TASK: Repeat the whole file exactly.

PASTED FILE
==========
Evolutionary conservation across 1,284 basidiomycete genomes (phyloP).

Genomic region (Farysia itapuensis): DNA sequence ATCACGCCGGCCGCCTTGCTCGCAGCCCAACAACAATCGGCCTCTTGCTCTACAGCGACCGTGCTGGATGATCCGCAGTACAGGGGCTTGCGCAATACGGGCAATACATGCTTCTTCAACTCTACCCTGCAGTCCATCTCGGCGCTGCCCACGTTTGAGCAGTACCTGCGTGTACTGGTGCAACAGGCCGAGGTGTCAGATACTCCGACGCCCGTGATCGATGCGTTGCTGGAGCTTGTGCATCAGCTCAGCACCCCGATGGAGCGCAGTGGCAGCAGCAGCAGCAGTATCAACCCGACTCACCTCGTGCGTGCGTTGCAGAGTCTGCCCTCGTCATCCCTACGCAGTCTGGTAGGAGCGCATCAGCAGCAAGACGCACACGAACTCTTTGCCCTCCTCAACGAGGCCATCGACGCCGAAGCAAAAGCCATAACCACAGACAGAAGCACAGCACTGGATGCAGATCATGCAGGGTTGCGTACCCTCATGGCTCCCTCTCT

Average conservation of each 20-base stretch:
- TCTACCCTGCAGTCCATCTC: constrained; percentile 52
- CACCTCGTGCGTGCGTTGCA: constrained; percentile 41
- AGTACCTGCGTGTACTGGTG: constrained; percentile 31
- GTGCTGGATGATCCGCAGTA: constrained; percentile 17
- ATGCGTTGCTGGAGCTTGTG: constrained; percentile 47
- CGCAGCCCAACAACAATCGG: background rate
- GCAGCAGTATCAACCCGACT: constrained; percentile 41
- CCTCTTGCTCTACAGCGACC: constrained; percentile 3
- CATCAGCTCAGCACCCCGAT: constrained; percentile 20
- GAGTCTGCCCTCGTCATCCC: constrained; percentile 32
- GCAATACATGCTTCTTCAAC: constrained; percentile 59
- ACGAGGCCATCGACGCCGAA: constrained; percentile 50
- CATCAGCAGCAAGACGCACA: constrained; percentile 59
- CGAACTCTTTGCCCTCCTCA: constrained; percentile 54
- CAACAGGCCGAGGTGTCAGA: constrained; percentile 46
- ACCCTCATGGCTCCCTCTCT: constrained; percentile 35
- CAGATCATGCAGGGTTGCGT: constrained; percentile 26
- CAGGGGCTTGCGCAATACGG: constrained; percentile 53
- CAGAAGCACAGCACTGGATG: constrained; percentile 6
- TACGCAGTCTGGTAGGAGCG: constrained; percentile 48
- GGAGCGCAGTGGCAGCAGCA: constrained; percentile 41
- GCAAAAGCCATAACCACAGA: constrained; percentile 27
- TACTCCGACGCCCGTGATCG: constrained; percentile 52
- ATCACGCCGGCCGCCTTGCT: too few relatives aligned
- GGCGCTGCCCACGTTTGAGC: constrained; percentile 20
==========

Evolutionary conservation across 1,284 basidiomycete genomes (phyloP).

Genomic region (Farysia itapuensis): DNA sequence ATCACGCCGGCCGCCTTGCTCGCAGCCCAACAACAATCGGCCTCTTGCTCTACAGCGACCGTGCTGGATGATCCGCAGTACAGGGGCTTGCGCAATACGGGCAATACATGCTTCTTCAACTCTACCCTGCAGTCCATCTCGGCGCTGCCCACGTTTGAGCAGTACCTGCGTGTACTGGTGCAACAGGCCGAGGTGTCAGATACTCCGACGCCCGTGATCGATGCGTTGCTGGAGCTTGTGCATCAGCTCAGCACCCCGATGGAGCGCAGTGGCAGCAGCAGCAGCAGTATCAACCCGACTCACCTCGTGCGTGCGTTGCAGAGTCTGCCCTCGTCATCCCTACGCAGTCTGGTAGGAGCGCATCAGCAGCAAGACGCACACGAACTCTTTGCCCTCCTCAACGAGGCCATCGACGCCGAAGCAAAAGCCATAACCACAGACAGAAGCACAGCACTGGATGCAGATCATGCAGGGTTGCGTACCCTCATGGCTCCCTCTCT

Average conservation of each 20-base stretch:
- TCTACCCTGCAGTCCATCTC: constrained; percentile 52
- CACCTCGTGCGTGCGTTGCA: constrained; percentile 41
- AGTACCTGCGTGTACTGGTG: constrained; percentile 31
- GTGCTGGATGATCCGCAGTA: constrained; percentile 17
- ATGCGTTGCTGGAGCTTGTG: constrained; percentile 47
- CGCAGCCCAACAACAATCGG: background rate
- GCAGCAGTATCAACCCGACT: constrained; percentile 41
- CCTCTTGCTCTACAGCGACC: constrained; percentile 3
- CATCAGCTCAGCACCCCGAT: constrained; percentile 20
- GAGTCTGCCCTCGTCATCCC: constrained; percentile 32
- GCAATACATGCTTCTTCAAC: constrained; percentile 59
- ACGAGGCCATCGACGCCGAA: constrained; percentile 50
- CATCAGCAGCAAGACGCACA: constrained; percentile 59
- CGAACTCTTTGCCCTCCTCA: constrained; percentile 54
- CAACAGGCCGAGGTGTCAGA: constrained; percentile 46
- ACCCTCATGGCTCCCTCTCT: constrained; percentile 35
- CAGATCATGCAGGGTTGCGT: constrained; percentile 26
- CAGGGGCTTGCGCAATACGG: constrained; percentile 53
- CAGAAGCACAGCACTGGATG: constrained; percentile 6
- TACGCAGTCTGGTAGGAGCG: constrained; percentile 48
- GGAGCGCAGTGGCAGCAGCA: constrained; percentile 41
- GCAAAAGCCATAACCACAGA: constrained; percentile 27
- TACTCCGACGCCCGTGATCG: constrained; percentile 52
- ATCACGCCGGCCGCCTTGCT: too few relatives aligned
- GGCGCTGCCCACGTTTGAGC: constrained; percentile 20